Up just with the sunrise, I flipped on the coffeemaker and the TV, started the shower, stroked Virginia Woolf's fur for a moment, yawned. It requires a lot of my energy to get myself up and out every morning. Oh, I want to go! It's just been a long time since I kept a work schedule and I have to be disciplined about meeting all my obligations, one such demand being to allow myself rest and relaxation and pleasurable activities. An ad came on announcing a concert at a casino-resort I could walk to. I've walked to a concert before. It's kind of fun to simply stroll through the madness as everyone else tries to maneuver cars through chaos. The streets between the venue and home are well lit and busy around the clock. I'd be safe. Maybe . . I like John Sebastian, coffee-house folkie who fronted the Lovin' Spoonful and a handful of other good groups in the day, as well as having a solo career. He's a great songwriter whose voice remains true and who still looks adorable.  Maybe . . The announcer raved on about the intimacy of the venue, the rare opportunity to see a performer as special as John Sebastian. One of the artist's songs kicked in, fairly loud compared to the spoken part of the ad, and I had a "WTF?" moment. For performing in person is one Joan (pronounced "John", at least in this TV spot) Sebastian. Not at all the man I had in mind. So, maybe not . . . Oh, I'm certain Joan Sebastian is a marvelous singer. Just not what I was expecting.

Special thanks to Mark Bubel for indulging my whimsy.

Sunday, September 4, 2011


I like the little truism "Bloom Where You're Planted". It encourages me to simply do the obvious next right thing, with what's at hand and I'll blossom. I've been back at my  much loved work (with only a slightly different flavor and location) for a month now. When I look into the mirror, whether literally or metaphorically, I am amazed at the profusion of sprouts and blooms. Oh, to be sure, there are few stalks or full flowers yet. But compared to only a short time ago, it's as if I've been given a strong application of spiritual, mental and emotional Miracle Gro. Don't read this as "everything's wonderful". Everything is not. But almost everything is much better. And that is huge.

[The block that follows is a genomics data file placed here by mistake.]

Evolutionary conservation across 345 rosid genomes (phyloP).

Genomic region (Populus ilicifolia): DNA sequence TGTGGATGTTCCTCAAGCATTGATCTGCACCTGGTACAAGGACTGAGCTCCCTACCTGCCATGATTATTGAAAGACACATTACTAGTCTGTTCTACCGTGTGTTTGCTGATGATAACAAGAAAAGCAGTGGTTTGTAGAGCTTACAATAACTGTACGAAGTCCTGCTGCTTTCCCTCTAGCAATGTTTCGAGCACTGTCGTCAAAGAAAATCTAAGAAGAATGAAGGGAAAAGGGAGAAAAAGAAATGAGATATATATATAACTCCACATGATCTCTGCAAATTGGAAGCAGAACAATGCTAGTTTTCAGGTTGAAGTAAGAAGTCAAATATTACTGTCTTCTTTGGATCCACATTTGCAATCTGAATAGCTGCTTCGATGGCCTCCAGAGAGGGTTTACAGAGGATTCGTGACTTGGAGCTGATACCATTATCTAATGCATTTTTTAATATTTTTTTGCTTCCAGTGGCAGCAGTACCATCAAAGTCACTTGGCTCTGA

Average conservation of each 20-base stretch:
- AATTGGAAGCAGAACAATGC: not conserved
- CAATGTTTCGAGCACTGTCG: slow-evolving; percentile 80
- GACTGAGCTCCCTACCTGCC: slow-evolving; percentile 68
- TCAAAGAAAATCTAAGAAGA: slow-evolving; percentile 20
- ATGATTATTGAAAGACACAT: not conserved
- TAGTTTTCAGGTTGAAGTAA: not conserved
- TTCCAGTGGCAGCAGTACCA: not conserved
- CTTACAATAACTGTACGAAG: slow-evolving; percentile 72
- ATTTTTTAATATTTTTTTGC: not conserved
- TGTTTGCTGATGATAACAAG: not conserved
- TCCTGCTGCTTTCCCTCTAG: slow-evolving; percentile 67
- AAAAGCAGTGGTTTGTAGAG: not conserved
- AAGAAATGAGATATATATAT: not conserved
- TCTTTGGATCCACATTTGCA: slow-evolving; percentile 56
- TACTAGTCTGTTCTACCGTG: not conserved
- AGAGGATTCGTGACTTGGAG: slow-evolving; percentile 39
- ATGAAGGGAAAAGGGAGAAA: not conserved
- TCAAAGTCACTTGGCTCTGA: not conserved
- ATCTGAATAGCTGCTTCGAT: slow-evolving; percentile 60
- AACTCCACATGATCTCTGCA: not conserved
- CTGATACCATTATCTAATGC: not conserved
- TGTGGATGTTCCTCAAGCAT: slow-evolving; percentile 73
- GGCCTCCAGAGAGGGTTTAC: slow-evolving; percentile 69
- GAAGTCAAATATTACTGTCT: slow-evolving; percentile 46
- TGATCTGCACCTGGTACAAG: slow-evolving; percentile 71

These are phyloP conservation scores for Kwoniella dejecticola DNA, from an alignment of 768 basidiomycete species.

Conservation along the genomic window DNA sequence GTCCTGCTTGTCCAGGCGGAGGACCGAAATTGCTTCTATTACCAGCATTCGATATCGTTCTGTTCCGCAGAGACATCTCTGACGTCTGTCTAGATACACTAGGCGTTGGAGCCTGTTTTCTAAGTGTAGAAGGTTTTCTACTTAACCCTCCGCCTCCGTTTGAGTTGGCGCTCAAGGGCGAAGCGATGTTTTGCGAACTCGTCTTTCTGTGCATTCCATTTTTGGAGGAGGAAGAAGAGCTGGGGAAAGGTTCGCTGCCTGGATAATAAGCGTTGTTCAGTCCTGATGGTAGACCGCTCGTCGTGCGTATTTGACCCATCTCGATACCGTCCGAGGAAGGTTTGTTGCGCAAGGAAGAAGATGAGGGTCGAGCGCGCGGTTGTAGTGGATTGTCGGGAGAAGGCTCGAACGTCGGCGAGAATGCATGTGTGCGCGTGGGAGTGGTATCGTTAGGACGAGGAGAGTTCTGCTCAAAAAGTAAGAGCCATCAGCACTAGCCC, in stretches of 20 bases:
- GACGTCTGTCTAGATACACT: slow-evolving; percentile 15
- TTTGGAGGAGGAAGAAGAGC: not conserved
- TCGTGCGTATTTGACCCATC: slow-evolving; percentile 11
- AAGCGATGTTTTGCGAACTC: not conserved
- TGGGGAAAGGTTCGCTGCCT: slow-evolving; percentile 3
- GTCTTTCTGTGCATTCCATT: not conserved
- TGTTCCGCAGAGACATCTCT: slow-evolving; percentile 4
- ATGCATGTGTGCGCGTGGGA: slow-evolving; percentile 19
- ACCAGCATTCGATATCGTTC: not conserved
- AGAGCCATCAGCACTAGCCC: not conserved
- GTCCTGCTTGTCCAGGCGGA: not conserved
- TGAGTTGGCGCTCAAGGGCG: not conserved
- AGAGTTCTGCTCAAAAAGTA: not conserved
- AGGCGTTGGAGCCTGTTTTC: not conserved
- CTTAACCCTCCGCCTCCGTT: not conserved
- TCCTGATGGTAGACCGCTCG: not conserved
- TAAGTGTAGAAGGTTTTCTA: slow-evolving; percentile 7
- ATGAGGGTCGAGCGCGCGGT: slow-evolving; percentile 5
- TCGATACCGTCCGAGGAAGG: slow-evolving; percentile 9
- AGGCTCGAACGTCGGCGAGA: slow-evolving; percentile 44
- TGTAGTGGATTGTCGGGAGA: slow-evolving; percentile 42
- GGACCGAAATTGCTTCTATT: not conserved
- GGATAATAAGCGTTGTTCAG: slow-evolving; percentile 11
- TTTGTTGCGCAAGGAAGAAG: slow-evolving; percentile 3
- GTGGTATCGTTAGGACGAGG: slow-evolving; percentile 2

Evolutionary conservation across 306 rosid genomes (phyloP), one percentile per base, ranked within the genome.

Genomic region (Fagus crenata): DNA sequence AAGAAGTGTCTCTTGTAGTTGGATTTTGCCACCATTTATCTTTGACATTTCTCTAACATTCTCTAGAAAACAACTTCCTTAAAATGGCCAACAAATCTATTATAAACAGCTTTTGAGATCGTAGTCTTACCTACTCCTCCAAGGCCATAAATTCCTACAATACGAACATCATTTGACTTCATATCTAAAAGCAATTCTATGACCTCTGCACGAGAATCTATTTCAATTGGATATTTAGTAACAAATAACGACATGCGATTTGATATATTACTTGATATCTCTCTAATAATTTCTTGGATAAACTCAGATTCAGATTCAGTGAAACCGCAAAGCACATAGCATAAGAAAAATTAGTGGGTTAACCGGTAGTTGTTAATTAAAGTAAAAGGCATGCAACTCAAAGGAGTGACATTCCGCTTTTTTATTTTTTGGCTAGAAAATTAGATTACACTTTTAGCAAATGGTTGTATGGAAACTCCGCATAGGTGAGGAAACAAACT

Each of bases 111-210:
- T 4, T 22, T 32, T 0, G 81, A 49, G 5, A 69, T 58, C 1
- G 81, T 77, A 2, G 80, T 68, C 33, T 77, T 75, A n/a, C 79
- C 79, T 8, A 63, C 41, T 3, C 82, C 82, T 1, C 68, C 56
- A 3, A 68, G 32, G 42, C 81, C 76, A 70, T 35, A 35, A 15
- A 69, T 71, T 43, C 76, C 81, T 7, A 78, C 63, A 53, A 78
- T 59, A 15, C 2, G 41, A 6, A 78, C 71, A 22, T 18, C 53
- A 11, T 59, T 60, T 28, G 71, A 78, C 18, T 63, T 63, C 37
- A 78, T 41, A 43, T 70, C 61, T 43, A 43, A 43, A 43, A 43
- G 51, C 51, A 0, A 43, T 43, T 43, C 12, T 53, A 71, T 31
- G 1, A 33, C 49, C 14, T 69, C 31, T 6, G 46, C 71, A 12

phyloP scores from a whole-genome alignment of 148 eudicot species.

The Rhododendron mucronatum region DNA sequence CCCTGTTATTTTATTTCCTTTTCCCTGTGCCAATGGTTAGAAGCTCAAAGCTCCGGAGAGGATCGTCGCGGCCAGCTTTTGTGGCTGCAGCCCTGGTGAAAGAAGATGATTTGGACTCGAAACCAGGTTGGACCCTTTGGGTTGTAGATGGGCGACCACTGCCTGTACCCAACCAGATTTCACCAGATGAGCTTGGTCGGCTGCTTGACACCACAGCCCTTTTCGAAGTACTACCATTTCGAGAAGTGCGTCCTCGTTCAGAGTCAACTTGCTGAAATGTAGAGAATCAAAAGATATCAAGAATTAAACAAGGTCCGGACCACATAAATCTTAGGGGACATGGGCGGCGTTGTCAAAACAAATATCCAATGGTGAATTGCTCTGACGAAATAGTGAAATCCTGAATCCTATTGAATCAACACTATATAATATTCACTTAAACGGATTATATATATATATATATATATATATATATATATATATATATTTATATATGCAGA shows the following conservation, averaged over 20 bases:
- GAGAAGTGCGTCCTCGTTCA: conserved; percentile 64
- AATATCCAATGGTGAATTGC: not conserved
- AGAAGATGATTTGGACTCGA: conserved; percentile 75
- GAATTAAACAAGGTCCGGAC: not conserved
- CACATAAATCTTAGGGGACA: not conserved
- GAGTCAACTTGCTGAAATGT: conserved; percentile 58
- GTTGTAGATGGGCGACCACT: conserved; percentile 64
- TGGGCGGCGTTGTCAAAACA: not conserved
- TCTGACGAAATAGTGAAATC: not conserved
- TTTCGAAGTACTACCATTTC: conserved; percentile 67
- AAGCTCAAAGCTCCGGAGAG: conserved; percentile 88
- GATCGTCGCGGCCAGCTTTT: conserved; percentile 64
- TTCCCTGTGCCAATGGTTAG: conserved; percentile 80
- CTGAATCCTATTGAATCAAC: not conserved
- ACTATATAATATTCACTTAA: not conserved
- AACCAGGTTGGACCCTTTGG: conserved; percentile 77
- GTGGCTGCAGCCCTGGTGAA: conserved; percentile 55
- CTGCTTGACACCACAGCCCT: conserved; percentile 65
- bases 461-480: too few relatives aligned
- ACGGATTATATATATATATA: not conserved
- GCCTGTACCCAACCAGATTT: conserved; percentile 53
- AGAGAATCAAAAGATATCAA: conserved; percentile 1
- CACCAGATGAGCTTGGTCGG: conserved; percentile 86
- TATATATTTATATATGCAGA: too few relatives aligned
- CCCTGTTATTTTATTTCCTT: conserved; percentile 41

I never really knew George, beyond the knowledge that he was nominally related to "us". I worked only for A1 Carpet Care and was David's assistant. David's preference was that I be bonded to him and to A1 and that others in the special little world give me space to do what I do. And that worked fine for us all. Now I work for both David and George, seated in the place where George can be found most times. David pops in many times a day, many times simply to read my face, and we burn up the cyberworld with text messages and emails. It is a wonderful time in space for one who loves to connect with others, such as I.

George, it is clear to me, is a man who "does for" women. He is strong, well-established, sure of himself, knows his way around the planet, and - more importantly - around Las Vegas. He is rather aggressive and confrontational with men, seemingly unprovoked, sometimes. Conversely, he is rather courtly toward women - all women. When a female openly ponders about how to accomplish some task, George gets right in it, partly advising and partly trying to shoulder some of the required action. I am of mixed feelings about this "being taken care of". Mostly I resist it, though I listen to advice. Sometimes (less frequently), I'm simply grateful for a little assist in a mundane errand or dilemma. George calls me (and other females) "darlin' " with some degree of frequency. This is something I've never appreciated from anyone in business, but I have not yet prickled about it coming from George. That's what he does, naturally. If I find it truly objectionable, I'll say so, and I am certain he would modify.

I'd worked only a couple of weeks when my birthday came. I hadn't peeped a word about it, but it was not forgotten. I was only slightly taken aback when David popped in and said, "Grab a pen and pad. Come upstairs with me." No, he's not curt or rude. We just speak in shorthand sometimes. Usually when he goes short-of-words that way, it means his brain is bubbling with the newest idea. It never occurred to me we could have chatted downstairs right where we were at the time. I just hollered out, "Going upstairs with David!" and climbed the stairs in the broiling sun. When I went back down, with David hot on my heels, I learned I'd been had. George took me by the shoulder to the embarrassing moment  . . .
Some of these made a much-
appreciated gift. Hey! I'd been
unemployed for a year. This was
exciting! My head whirled.
Edible flowers. I ate one to prove it.
I sprayed the rest with a matte acrylic
spray to preserve them for some
future use other than simply add-
ing to my momentary pleasure
and future body weight.  ;~}